Advances in Targeted Therapy Selection in Rheumatoid Arthritis - Episode 6

Switching Therapies in RA

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Rheumatology specialists review factors in switching a patient with RA to a different treatment, including timing, efficacy assessment, and barriers.

Nehad Soloman, MD: As far as objective data and making changes, how often do you follow your patients? How often do you follow the data? How often are you assessing CDAI’s [Clinical Disease Activity Index] or Rapid3’s? What prompts you to change or escalate therapy? How do you know what’s next?

Joy Schechtman, DO: Bob alluded to this, as well. What is next? When we start with a certain treatment and a mode of action, and a patient is not doing well with that treatment, we may either go to the same type of mode of action or, if we feel that the patient never really got a response to that type of treatment, we may want to change it. The science is not always there as to which treatment we go to next. I think that is a very personal decision between that physician and that patient. That personal decision is because we’re considering all the different things I’m measuring in the office. I see my patients frequently. If they’re on methotrexate, I’m going to see them every 6 to 8 weeks, especially if they’re out of control. I’m going to take those measurements every time. I get a feel for how that patient is doing this way. It’s not just the first time, maybe there was something that came up in their life. Maybe they were stressed. Maybe they weren’t taking their medication. Sometimes, I’ll also check drug levels of methotrexate just to make sure they’re getting a good response there. Maybe I need to move up my disease-modifying drugs. There are all these different steps in the way that I look at. Then if we’re going to change the mechanism of action, then I discuss that new medication with them. They must be ready to change, too, which is sometimes a little bit of a barrier between the physician and the patient, as well. We need to know patients don’t like change. There are rheumatologists who don’t like to change, as well. The thing is, we have to recognize when a medication is not doing well for a patient. We have to bring this up early, rather than late. We can’t wait a year to make a change. I think it needs to be done within a few months.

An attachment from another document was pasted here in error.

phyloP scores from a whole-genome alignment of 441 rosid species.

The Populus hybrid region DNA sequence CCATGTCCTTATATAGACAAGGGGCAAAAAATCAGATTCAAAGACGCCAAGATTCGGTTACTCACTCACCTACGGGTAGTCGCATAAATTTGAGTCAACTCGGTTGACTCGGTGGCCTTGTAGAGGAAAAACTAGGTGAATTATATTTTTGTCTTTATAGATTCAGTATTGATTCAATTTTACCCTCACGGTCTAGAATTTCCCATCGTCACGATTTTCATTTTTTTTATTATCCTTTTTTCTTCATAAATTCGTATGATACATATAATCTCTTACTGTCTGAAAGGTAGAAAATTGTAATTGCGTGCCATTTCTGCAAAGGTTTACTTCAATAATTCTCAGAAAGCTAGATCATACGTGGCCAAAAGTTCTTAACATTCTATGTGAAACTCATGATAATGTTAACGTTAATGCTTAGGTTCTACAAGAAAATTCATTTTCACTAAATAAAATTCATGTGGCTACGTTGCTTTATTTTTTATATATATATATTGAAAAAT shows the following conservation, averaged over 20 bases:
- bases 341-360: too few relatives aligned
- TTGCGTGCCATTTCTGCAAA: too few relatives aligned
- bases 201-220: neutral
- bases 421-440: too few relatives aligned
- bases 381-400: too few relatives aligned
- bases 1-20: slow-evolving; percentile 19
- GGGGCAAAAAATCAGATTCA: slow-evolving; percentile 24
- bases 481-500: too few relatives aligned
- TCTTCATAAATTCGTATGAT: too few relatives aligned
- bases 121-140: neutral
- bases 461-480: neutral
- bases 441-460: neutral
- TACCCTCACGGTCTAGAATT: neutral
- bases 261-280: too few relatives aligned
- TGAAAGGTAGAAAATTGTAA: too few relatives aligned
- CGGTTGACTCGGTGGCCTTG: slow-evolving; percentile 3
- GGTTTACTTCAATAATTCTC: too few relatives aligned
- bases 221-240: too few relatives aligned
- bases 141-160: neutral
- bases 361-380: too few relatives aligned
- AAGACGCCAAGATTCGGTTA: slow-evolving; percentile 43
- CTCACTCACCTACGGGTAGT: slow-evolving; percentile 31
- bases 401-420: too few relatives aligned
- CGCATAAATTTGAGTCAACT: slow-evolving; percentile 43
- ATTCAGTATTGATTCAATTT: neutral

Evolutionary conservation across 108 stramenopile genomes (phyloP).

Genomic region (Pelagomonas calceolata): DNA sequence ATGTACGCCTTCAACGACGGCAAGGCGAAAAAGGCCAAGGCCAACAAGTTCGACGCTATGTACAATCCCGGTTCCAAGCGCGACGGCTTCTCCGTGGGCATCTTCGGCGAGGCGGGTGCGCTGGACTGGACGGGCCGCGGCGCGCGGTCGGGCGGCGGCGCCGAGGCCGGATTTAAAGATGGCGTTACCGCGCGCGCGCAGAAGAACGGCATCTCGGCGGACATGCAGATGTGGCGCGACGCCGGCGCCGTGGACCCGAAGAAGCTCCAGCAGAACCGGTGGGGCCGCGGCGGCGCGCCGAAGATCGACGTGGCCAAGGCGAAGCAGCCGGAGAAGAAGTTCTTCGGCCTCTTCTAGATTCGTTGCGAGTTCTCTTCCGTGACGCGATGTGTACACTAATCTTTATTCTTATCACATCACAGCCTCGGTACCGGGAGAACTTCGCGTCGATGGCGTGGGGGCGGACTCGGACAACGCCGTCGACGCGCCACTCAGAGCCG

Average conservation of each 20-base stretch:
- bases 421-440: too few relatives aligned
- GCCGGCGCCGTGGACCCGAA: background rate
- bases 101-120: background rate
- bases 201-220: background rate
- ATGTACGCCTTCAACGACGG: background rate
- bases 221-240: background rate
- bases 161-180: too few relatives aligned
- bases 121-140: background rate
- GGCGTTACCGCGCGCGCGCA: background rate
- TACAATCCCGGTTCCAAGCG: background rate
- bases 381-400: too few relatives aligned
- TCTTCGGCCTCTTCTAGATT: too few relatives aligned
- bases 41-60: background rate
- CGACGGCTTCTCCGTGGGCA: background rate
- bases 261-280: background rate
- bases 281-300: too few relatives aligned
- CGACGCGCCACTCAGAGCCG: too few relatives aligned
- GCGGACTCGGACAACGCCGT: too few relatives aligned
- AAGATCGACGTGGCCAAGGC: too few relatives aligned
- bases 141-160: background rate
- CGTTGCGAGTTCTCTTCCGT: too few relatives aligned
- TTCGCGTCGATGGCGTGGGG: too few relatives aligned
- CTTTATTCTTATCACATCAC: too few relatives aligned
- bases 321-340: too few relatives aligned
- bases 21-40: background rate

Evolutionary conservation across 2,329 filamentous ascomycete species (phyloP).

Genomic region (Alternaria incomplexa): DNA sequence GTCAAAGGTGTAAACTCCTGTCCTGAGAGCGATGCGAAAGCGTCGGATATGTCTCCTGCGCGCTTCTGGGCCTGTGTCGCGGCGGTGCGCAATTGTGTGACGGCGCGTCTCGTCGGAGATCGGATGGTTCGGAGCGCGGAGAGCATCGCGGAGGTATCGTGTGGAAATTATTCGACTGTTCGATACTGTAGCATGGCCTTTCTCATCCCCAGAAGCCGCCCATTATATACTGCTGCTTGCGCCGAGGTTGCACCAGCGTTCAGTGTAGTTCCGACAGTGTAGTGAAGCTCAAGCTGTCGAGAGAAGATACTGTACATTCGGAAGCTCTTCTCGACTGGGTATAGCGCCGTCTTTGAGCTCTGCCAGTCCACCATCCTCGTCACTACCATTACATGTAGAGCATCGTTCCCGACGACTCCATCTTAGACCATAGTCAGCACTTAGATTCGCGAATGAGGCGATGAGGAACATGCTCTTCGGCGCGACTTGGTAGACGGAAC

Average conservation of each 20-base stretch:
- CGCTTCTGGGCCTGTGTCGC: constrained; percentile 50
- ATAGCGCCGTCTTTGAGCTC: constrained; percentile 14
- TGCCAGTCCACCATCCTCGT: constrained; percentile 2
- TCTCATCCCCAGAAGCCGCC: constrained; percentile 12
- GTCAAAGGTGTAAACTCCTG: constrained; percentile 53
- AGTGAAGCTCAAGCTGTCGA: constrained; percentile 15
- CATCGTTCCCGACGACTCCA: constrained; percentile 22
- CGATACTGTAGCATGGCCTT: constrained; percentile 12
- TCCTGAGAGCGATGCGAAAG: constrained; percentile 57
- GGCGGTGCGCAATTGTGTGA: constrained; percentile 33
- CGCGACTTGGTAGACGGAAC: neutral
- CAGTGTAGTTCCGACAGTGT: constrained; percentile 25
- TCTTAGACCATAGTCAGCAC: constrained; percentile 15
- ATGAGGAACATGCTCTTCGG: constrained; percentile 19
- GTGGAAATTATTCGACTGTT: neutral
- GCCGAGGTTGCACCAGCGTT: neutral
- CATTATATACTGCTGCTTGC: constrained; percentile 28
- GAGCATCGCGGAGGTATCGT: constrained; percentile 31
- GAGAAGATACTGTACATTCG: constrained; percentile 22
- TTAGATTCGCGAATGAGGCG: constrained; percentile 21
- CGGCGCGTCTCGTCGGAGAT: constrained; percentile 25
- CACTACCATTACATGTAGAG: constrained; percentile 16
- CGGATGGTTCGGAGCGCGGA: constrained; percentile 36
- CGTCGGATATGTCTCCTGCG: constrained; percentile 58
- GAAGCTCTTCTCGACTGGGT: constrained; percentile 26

Nehad Soloman, MD: You have a limit as far as expectation. Three months, 6 months, 12 months, whatever you decide.

Joy Schechtman, DO: I would do 3 months, myself.

Robert Levine, MD: I think, to answer your previous question, I would say that when I initiate a new therapy, whether it’s a traditional DMARD therapy or an advanced therapy, I’m seeing that patient back relatively soon. I want to assess how they’re doing on it. I want to assess compliance with it. I want to make sure that their questions are answered. A lot of times, they’re not comfortable because of the unknown of the medication. I see them back within a month, initially. Then I’m making assessments on these patients every 3 months. That’s when they’re getting, that’s the minimum to do their CDAI and to do their composite index, to do all those assessments. I think we’re doing it on a regular basis. That gives us the opportunity and the flexibility to change therapy relatively quickly. As we’ve mentioned already, and I won’t beat a dead horse, so to speak, I think we need to get the patients to low disease activity and remission as quickly as possible, but being cognizant of the length of time it takes to actually get that response out of that individual treatment.